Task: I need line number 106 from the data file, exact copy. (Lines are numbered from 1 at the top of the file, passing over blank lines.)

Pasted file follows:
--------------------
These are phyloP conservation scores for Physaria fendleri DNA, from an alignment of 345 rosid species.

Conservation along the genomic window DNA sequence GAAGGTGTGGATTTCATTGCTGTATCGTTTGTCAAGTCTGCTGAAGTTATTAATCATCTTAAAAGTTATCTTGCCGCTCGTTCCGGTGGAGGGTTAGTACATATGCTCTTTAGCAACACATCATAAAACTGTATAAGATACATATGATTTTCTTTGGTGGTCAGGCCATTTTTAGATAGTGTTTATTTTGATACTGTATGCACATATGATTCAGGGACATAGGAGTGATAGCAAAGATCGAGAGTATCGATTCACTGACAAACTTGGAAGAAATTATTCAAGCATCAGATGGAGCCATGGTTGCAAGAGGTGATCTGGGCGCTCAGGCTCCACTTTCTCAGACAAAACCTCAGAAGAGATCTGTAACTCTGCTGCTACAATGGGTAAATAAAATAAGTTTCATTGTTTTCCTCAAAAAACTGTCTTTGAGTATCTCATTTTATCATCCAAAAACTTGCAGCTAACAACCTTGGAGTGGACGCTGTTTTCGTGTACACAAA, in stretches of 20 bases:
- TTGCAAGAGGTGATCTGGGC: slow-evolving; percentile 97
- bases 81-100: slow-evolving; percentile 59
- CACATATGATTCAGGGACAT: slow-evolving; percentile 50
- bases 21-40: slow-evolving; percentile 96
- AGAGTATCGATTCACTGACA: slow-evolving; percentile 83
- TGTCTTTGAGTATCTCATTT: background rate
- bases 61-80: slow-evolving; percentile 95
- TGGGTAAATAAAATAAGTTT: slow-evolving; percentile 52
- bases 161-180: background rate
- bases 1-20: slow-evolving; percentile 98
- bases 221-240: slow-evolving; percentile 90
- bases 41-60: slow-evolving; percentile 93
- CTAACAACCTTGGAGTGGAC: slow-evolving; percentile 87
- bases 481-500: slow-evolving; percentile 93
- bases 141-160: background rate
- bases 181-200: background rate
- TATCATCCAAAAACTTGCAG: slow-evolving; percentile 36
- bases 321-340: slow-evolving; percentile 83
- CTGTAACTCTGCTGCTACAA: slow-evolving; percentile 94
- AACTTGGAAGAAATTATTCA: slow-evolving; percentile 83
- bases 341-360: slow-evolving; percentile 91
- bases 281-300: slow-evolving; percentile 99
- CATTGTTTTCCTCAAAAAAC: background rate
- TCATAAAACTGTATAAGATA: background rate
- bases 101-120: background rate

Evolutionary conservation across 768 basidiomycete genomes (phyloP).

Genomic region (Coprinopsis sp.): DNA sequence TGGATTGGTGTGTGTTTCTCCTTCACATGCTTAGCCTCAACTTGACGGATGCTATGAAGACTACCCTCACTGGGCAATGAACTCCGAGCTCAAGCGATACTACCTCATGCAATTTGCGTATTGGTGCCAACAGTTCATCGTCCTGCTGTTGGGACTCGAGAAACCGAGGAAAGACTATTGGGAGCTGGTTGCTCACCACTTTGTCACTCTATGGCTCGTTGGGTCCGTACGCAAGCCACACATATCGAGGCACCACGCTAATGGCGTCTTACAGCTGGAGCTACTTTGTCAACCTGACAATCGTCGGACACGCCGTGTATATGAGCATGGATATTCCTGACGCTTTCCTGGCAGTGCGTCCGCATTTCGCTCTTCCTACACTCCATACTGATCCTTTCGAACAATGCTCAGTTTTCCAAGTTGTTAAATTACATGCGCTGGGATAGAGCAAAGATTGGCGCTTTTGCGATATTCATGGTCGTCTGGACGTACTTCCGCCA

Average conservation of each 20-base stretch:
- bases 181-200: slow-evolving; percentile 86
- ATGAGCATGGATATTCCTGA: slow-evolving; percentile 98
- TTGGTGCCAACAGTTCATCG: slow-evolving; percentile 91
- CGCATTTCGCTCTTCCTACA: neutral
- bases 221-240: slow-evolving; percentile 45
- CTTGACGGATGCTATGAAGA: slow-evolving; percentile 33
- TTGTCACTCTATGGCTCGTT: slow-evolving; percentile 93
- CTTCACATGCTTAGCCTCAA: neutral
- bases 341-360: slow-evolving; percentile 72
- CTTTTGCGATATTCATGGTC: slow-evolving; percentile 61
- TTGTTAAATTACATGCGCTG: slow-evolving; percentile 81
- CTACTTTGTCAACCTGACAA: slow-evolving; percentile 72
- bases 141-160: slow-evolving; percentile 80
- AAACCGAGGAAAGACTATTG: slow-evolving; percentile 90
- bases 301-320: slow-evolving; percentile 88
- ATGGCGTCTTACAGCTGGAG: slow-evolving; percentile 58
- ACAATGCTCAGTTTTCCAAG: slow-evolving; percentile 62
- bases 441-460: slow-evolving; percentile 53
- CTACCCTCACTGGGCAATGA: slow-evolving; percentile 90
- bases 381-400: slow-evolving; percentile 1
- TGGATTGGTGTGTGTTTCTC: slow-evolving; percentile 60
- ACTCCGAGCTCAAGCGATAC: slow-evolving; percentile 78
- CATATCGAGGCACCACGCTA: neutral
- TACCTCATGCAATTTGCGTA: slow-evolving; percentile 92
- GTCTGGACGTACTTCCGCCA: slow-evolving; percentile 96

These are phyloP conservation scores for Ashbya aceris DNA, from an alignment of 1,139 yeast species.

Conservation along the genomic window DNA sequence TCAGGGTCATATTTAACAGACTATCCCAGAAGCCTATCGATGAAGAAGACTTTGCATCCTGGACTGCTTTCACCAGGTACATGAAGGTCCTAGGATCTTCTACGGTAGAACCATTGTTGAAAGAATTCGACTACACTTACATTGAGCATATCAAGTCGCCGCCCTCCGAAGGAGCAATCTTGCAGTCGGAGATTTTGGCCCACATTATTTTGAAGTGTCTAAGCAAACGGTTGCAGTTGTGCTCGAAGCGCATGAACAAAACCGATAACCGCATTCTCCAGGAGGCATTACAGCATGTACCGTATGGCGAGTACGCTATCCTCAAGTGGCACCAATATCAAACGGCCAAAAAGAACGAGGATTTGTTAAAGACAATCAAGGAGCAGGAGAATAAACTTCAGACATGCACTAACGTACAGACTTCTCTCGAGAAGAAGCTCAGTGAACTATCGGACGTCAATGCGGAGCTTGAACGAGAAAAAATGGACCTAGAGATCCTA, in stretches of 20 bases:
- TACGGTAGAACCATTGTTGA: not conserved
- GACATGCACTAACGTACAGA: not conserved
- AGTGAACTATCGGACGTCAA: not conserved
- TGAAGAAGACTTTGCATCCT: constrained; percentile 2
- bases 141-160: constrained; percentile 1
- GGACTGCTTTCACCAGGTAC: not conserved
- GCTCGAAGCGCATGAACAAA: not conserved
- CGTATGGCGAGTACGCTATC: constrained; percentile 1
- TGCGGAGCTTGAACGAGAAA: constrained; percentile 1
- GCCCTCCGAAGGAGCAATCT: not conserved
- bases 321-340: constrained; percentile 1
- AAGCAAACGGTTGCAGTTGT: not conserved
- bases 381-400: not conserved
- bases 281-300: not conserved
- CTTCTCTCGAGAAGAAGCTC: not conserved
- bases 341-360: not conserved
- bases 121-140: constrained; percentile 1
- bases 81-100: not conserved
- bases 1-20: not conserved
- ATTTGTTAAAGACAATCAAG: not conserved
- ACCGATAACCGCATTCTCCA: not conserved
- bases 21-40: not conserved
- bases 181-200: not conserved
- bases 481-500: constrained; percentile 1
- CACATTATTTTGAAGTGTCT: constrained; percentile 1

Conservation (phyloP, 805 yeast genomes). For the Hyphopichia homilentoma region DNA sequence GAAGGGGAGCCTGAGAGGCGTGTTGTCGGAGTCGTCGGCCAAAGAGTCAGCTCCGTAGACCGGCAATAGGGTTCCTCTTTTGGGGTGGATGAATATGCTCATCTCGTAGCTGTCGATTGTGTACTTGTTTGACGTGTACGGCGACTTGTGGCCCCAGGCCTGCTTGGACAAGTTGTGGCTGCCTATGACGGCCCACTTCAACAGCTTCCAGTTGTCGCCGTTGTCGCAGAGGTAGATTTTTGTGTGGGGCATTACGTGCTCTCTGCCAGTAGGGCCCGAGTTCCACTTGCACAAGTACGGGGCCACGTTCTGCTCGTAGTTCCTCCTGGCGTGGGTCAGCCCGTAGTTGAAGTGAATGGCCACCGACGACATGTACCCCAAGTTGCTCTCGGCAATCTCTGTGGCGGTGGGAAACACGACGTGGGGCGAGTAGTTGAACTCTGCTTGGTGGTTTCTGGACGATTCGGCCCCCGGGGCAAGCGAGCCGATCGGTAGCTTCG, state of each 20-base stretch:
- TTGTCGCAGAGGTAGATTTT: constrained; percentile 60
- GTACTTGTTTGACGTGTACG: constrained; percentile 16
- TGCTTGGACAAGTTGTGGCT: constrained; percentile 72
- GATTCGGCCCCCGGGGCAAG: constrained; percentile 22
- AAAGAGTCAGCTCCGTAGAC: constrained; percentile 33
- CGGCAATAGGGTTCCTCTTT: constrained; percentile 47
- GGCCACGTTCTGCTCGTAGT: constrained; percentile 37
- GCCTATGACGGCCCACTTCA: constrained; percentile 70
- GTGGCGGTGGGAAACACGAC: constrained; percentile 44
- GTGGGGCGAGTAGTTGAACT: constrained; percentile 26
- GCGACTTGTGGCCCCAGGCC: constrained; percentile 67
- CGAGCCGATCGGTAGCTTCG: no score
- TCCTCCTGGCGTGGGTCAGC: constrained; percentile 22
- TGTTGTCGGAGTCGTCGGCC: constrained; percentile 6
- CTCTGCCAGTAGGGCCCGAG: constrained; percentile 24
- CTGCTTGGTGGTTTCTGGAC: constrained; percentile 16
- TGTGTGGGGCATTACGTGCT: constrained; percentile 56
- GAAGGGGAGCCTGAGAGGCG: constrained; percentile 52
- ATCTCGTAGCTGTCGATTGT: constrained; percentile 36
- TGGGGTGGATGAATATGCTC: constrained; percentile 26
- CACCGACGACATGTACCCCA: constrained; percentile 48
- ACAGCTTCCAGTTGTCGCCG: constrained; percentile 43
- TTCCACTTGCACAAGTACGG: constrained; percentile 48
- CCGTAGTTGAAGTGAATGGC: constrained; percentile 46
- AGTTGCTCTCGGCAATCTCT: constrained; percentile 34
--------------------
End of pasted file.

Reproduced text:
- TTCCACTTGCACAAGTACGG: constrained; percentile 48